First female political prisoner in Saied's Tunisia, Chaima Issa, is free
Chaima Isaa, the first female political prisoner in Saied's Tunisia, was finally liberated after spending more than five months in jail but expressed concern about fellow activists still behind bars.
Late on Thursday night, 13 July, writer Chaima Issa, a member of the main opposition coalition, the National Salvation Front, exited Manouba's women's Prison gate under cheers from relatives, supporters and family members of jailed activists.
Sporting a red T-shirt stamped "Free", Issa ran to hug her 21-year-old son Jazza, asking him, "Who was also released?" showed a video widely shared on social media.
Lawyer and former minister Lazhar Akremi was also released in the evening and went to Manouba prison immediately to cheer for Issa's release.
"My happiness is incomplete because the injustice I suffered is still being suffered by my friends who remain imprisoned," Issa told journalists.
"We don't know why we went in or why we left. That's it! Quite simply," Akremi told journalists.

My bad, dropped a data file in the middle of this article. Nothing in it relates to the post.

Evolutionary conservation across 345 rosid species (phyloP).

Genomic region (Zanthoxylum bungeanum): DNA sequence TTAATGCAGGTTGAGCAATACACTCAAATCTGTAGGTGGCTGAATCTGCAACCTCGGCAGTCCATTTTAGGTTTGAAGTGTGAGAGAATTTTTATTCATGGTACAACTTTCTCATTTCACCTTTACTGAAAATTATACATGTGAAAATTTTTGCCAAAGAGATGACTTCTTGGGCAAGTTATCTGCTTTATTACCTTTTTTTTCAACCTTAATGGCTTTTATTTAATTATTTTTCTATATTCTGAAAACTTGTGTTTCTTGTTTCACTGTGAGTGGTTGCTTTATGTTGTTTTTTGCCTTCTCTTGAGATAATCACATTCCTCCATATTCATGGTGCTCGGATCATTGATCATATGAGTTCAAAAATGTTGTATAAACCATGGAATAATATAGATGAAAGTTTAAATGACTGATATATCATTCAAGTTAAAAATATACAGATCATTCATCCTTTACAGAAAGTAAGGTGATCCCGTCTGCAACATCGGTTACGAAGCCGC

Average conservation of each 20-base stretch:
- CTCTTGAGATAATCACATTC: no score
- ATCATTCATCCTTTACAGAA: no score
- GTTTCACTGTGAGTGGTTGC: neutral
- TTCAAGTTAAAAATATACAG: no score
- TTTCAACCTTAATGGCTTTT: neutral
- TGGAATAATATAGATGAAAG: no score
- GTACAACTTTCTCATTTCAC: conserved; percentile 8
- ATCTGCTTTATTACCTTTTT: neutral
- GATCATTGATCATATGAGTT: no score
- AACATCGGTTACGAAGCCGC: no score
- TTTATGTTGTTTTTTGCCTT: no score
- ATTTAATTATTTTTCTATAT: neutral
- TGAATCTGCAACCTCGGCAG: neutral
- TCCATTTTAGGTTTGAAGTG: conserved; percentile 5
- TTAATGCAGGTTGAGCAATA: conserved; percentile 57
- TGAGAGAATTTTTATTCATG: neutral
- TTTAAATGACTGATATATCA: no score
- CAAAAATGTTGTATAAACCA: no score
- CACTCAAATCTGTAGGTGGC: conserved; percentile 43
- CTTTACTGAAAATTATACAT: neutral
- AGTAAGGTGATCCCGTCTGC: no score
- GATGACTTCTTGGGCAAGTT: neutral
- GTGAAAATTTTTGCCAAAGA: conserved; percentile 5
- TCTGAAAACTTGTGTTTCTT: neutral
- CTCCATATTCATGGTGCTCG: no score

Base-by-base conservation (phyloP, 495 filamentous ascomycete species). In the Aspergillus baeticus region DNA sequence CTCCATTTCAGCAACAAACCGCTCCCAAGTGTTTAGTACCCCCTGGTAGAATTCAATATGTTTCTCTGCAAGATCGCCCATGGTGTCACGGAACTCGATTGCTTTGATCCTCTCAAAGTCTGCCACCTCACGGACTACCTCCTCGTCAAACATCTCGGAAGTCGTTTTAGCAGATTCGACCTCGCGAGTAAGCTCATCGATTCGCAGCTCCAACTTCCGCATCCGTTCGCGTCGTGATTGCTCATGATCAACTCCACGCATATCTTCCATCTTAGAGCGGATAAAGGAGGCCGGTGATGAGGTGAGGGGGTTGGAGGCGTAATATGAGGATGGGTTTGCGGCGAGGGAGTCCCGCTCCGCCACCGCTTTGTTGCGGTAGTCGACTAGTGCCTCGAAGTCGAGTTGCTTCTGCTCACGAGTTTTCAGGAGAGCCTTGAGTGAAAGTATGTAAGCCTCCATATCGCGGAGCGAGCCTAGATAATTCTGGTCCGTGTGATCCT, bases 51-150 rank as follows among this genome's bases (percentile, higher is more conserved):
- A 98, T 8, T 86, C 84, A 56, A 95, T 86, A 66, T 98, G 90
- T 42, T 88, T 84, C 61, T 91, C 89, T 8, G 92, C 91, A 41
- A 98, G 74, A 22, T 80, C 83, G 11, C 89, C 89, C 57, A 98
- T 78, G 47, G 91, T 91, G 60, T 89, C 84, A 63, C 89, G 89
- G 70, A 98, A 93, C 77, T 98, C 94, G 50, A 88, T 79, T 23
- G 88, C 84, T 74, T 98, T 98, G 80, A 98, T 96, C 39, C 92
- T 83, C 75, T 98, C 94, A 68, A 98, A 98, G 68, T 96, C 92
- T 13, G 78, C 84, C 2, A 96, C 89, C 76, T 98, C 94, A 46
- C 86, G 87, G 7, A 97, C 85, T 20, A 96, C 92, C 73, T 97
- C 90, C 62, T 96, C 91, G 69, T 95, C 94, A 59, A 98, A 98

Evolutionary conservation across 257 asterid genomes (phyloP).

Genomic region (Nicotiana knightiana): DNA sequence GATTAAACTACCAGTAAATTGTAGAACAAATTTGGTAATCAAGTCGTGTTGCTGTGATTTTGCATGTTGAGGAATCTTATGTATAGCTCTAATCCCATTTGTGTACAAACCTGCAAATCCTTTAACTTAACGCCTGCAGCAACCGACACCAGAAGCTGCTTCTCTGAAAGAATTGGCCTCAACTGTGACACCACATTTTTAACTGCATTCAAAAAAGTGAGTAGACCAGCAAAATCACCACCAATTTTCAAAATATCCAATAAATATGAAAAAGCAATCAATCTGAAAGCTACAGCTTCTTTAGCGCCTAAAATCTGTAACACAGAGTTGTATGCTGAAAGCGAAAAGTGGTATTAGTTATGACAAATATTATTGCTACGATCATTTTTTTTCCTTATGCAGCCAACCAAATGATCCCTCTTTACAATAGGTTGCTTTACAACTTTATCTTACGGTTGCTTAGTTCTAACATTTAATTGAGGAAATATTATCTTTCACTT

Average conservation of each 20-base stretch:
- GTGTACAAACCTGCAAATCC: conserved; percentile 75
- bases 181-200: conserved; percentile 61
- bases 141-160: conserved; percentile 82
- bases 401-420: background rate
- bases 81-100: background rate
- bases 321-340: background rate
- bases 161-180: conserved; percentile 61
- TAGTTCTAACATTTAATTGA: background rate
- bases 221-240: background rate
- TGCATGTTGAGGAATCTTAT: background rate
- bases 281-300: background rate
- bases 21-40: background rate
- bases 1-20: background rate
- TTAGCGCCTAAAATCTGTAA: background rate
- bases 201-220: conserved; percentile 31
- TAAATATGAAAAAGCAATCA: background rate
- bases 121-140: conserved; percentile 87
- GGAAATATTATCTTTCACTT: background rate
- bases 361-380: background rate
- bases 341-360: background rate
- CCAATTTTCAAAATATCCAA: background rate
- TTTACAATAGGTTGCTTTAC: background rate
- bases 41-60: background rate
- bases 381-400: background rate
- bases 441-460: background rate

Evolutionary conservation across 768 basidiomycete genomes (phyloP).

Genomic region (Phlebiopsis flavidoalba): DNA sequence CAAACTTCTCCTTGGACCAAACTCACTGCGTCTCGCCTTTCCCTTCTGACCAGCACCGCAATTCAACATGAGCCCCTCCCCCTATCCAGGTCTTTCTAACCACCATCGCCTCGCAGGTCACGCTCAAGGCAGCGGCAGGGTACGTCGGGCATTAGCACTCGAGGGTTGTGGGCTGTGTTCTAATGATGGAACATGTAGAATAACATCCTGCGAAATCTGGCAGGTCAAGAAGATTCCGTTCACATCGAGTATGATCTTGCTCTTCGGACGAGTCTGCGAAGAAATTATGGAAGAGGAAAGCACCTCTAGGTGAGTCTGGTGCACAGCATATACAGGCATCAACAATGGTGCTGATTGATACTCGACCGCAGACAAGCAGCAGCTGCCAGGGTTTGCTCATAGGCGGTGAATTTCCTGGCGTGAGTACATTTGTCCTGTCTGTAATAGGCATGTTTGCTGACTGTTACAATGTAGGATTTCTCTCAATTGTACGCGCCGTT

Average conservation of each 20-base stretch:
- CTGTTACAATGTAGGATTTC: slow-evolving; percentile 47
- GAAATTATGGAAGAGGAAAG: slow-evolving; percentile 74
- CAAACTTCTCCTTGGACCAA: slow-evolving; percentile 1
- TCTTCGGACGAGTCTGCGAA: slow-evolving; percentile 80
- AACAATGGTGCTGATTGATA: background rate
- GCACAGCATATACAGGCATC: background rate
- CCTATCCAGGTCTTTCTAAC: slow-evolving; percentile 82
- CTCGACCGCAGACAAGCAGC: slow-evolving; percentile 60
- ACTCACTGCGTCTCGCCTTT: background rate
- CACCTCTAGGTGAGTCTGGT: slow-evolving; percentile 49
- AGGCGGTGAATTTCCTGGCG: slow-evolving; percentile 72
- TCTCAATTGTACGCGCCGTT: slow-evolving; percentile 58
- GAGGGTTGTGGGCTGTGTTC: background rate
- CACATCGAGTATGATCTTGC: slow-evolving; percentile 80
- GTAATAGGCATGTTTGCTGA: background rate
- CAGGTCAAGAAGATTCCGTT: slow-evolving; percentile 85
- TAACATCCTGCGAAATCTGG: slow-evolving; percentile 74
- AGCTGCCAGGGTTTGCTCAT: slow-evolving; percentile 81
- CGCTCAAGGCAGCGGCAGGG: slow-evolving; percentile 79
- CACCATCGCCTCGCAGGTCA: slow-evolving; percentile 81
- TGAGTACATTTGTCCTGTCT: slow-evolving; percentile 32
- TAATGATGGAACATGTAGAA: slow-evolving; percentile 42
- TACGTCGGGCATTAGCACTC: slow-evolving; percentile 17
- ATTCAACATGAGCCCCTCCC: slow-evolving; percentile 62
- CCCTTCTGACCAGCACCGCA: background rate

Akremi and Issa were arrested in February among some 20 opposition, media and business figures arrested in February on "conspiracy against state security".
On 24 May, Nouredine Boutar, the head of Tunisia's most popular independent radio station Mosaique FM, was freed as part of the same investigation.
But he is still charged with plotting conspiracy against state security and money laundering.
The defence team for Issa and Akremi said in a statement that the investigating judge rejected the team's request to free other political opponents.
Rights groups have condemned the "witch hunt" aimed at "repressing" freedom of opinion in the North African country since President Saied froze parliament and sacked the government in a dramatic move two years ago.
Saied's critics have labelled the power grab a "coup" against the sole democracy to emerge from the 2011's uprisings in MENA.
Earlier Thursday, around 100 protesters rallied in Tunis to demand freedom for the jailed figures, whom the President has dubbed "terrorists" and "traitors" several times.
Arrests since February include National Salvation Front co-founder Jaouhar Ben Mbarek and Rached Ghannouchi, leader of the Islamist-inspired opposition Ennahdha party.
In addition to the political crisis triggered by Saied's power grab, Tunisia has been shaken by a severe financial crisis and is searching for foreign aid.
On Wednesday, European parliamentarians opposed any "unconditional agreement" between the European Union and Tunisia, citing "the excesses" of Saied.
They urged the authorities to "release arbitrarily imprisoned opponents, defend the rights of Tunisian citizens and support their struggle for democracy".